What are your tips for reporting on immigration?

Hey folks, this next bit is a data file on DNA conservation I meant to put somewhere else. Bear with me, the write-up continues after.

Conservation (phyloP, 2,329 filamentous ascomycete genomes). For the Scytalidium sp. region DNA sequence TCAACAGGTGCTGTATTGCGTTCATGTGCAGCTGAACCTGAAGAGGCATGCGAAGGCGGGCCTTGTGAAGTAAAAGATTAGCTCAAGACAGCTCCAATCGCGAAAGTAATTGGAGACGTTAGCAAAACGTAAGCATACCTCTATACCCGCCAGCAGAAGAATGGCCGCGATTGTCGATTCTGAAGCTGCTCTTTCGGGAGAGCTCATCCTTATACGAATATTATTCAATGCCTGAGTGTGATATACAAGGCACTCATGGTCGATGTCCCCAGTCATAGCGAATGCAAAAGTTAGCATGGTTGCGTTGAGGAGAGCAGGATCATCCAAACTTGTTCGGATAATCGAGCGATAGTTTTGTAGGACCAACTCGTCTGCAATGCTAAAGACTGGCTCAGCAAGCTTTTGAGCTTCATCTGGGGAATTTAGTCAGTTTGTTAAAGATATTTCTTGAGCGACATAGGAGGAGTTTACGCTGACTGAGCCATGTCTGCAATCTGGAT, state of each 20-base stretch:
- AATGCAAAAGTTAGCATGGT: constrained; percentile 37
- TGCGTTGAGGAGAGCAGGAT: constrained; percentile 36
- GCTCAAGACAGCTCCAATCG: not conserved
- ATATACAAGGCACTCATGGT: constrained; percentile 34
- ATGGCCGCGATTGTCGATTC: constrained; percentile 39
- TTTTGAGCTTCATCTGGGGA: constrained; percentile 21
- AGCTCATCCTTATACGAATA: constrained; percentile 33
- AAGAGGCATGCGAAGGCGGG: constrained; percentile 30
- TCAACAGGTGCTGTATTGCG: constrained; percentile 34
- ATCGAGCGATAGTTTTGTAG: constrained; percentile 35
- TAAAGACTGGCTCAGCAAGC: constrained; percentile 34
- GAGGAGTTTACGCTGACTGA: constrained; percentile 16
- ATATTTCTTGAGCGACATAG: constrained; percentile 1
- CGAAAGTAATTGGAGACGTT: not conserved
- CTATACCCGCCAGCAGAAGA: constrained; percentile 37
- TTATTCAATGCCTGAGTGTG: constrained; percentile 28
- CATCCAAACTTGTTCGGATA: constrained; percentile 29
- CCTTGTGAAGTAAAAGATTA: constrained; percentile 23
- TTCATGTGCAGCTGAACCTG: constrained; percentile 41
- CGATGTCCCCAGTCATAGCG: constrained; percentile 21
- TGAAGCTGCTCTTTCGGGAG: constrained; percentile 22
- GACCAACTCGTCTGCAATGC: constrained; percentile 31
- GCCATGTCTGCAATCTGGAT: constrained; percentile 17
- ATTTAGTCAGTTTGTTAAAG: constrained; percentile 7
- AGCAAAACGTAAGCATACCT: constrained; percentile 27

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The headlines declare that a “surge” of immigrants is “flooding” across the southern border of the United States. Journalists need to exercise better judgment, even if repeating an official. Words that describe immigration can further stereotypes against people of color. It’s important to remember that people who are in the U.S. illegally didn’t necessarily enter without documentation through the southern border. The Center for Migration Studies found that overstaying a temporary visa is the primary reason an immigrant is illegally in the U.S. The responsible thing to do when reporting on immigration is to be as precise as possible. Describe the country of origin for the immigrants. Also be explicit about their status. Have they overstayed their visas? Are they awaiting adjudication on asylum claims? Are some members of the family U.S. citizens? Be wary of language that unnecessarily dehumanizes our sources and perpetuates unconscious bias against groups of people. Journalists must recognize our power to shape the public discourse. Echoing officials without skepticism can be dangerous, especially when those experts use language intended to create distance. Doris Truong is director of training and diversity at The Poynter Institute. Her portfolio includes helping newsrooms better cover their communities and providing the resources to recruit, retain and develop diverse journalists. She previously was a Washington Post homepage editor and led the digital strategy for the desktop and mobile audience on weekends.